National health conference in Jackson focuses on healthy lifestyles

April 11, 2008
Mindy Meuli

A national conference in Jackson this month has potential to change the way people think about healthy lifestyles for children and adults in Wyoming.

Professionals from a wide range of disciplines who work at the community level with youths and adults will attend "Shaping a Healthy Future IV: A Rocky Mountain Conference" April 23-25. The conference focuses on promoting health through pleasurable and healthful eating, enjoyable physical activity and positive body image for youths and adults.

This is the fourth conference hosted by the Wyoming Dietetic Association and Wellness In Wyoming (WIN Wyoming). A youth component was added this year with Wyoming Action for Healthy Kids as another co-host. Previous conferences were in 2000, 2003 and 2005.

"The purpose of the conference is to promote the adoption of enjoyable and healthy lifestyles related to food, physical activity and body image independent of size, shape or age," said Mindy Meuli, a co-chair of the conference, representing WIN Wyoming.

"The slate of presenters is awesome," said Meuli, who is in the Department of Family and Consumer Sciences in the University of Wyoming's College of Agriculture. "We have a variety of nationally and/or internationally known researchers, authors, and experts who are very well respected in their fields. Although space is limited, we have had an overwhelming response from more than 20 states. We still have a few open spots for people."

The kickoff speaker is Brian Wansink, recently appointed director of the U.S. Department of Agriculture's Center for Policy and Promotion and author of Mindless Eating. Wansink will present the new MyPyramid Menu Planner, a tool to help Americans improve their food choices.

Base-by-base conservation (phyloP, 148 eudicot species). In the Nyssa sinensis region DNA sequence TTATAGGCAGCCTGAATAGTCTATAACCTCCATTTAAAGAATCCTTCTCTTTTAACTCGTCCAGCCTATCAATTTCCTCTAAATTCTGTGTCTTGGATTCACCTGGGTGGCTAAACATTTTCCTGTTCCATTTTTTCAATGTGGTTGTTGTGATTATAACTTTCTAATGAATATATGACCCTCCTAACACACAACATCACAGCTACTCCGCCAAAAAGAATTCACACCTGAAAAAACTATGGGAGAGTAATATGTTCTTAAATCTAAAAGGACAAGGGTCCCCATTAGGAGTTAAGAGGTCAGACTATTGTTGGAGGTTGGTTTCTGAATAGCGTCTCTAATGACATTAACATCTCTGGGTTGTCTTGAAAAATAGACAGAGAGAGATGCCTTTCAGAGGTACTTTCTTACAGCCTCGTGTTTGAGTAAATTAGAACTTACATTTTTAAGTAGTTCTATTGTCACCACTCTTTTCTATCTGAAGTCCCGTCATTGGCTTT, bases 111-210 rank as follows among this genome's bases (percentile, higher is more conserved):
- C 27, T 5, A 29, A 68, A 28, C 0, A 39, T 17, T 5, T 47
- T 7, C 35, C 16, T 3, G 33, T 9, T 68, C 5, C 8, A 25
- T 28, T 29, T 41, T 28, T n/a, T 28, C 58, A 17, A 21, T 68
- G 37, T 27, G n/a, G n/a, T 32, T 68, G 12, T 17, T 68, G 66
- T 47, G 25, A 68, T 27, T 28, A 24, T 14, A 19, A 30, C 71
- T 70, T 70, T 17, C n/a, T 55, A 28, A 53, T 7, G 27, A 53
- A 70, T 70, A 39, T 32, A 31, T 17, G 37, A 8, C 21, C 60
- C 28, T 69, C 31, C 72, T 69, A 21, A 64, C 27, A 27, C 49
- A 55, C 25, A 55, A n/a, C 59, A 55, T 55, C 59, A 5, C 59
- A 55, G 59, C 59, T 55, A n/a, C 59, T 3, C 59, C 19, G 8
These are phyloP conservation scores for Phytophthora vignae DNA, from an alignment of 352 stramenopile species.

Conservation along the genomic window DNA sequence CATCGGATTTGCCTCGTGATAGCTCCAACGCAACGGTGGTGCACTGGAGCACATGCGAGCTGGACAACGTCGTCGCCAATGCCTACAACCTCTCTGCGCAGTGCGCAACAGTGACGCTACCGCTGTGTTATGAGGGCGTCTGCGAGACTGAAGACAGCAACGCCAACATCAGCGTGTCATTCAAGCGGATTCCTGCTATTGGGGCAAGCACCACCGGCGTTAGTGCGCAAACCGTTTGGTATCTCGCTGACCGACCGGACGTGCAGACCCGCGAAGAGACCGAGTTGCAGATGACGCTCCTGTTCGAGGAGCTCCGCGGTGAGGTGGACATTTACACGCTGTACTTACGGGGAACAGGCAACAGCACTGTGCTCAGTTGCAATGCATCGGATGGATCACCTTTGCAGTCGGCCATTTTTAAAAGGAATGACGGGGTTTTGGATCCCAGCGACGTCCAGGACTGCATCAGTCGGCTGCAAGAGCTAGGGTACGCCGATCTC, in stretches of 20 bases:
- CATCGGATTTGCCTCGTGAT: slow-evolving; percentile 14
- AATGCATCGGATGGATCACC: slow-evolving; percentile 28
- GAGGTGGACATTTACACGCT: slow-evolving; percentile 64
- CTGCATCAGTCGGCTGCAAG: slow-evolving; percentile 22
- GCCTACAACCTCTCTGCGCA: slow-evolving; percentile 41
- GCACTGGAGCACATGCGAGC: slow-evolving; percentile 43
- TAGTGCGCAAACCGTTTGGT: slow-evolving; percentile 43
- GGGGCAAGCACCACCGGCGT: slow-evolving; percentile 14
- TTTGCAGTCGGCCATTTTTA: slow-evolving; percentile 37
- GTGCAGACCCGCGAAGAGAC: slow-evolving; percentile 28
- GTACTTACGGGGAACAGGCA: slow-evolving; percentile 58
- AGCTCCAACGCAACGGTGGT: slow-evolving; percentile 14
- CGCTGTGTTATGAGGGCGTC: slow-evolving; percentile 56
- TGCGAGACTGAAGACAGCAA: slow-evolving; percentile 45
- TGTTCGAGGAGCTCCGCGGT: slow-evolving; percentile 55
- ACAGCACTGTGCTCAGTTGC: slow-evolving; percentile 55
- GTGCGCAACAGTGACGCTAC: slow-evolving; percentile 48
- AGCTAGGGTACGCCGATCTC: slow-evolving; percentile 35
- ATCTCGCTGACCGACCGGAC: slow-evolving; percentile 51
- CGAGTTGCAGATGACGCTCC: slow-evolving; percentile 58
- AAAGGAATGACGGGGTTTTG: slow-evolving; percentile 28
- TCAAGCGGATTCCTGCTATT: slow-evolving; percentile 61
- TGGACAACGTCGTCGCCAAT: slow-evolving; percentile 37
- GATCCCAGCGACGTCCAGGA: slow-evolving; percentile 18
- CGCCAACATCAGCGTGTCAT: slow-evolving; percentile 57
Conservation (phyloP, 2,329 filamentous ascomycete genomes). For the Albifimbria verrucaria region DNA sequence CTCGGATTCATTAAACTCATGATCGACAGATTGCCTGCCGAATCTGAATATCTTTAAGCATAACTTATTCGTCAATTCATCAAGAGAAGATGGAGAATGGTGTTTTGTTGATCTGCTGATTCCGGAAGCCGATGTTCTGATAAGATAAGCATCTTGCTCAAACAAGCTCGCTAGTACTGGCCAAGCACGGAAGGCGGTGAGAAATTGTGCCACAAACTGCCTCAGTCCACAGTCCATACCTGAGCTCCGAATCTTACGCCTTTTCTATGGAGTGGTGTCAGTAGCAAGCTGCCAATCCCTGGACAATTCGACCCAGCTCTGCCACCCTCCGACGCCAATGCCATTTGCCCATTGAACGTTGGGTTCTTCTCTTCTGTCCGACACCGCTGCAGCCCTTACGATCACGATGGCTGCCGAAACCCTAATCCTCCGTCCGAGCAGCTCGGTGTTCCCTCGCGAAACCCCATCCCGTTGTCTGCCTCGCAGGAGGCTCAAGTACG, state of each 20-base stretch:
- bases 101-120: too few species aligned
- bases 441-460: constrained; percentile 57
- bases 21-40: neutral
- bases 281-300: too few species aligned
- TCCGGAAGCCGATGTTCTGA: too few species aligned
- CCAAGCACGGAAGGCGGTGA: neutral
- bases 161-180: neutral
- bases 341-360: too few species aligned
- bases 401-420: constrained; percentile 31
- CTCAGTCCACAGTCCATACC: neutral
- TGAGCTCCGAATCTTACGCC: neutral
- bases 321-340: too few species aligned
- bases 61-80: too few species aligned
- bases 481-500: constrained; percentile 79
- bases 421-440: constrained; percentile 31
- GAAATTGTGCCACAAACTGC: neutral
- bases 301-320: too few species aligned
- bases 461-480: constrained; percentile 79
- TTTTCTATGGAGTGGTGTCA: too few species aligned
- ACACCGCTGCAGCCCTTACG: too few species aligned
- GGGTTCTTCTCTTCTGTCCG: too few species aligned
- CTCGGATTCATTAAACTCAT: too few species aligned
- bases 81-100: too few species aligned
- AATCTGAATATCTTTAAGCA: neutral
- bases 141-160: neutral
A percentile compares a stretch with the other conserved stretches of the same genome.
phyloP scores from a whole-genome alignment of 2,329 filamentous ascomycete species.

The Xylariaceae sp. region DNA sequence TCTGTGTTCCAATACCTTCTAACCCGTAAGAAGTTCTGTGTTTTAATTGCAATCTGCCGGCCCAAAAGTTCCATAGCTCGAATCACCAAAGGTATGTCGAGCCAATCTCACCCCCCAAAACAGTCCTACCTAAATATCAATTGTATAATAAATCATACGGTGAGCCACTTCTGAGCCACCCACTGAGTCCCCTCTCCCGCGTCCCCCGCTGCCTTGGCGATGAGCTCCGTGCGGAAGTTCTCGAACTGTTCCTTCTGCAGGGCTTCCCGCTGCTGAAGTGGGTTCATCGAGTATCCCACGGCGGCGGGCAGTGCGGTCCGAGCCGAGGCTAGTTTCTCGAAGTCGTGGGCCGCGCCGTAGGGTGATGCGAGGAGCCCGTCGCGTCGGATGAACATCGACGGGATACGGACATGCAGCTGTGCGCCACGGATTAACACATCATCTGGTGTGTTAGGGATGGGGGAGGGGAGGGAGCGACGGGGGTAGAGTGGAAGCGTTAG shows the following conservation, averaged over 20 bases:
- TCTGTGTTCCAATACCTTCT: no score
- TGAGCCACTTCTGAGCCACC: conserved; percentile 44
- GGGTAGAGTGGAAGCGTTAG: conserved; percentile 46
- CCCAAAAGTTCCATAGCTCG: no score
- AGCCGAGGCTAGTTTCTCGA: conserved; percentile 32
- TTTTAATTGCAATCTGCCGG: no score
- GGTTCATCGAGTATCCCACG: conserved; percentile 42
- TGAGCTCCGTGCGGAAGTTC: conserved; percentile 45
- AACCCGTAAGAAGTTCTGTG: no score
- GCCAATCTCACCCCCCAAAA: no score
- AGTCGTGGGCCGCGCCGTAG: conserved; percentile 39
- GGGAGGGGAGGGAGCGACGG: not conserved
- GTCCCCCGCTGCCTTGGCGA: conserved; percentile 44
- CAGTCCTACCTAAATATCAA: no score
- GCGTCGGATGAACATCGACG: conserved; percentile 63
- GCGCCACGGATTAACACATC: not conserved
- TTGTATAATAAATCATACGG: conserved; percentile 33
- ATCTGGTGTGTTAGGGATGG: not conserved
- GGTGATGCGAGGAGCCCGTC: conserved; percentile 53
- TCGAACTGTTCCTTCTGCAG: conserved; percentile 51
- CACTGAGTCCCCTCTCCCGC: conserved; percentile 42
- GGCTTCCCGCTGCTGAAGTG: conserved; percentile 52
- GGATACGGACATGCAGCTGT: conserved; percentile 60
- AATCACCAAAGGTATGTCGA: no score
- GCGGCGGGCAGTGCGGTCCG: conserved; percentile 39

Also speaking will be Susan Linn from the Harvard School of Medicine on how marketing and commercialization affect children's health, Jennifer Orlet Fisher from the Baylor School of Medicine on how caregivers and parents influence children's eating habits, Russell Pate from the University of South Carolina on ways to increase physical activity in youth, and Dayle Hayes, a consultant in Montana on improving the health of school environments.

Topics covered by additional speakers will be creating communities that support walking, bicycling, and other physical activity; improving family mealtimes; and incorporating size-acceptance into a healthy lifestyle.

The conference includes physical activity breaks and "walk-the-talk" activities. Participants can experience qigong, yoga, and they can exercise on GeoMat exercise mats. A share fair will feature booths from exhibitors as well as nearly 40 displays from field educators and practitioners who promote healthy lifestyles through food, physical activity and acceptance of body-size diversity.

Nine agencies are sponsoring the conference including the UW Cooperative Extension Service and Department of Family and Consumer Sciences within the UW College of Agriculture, and Wyoming Department of Education.

Information about the conference, including an online registration is at

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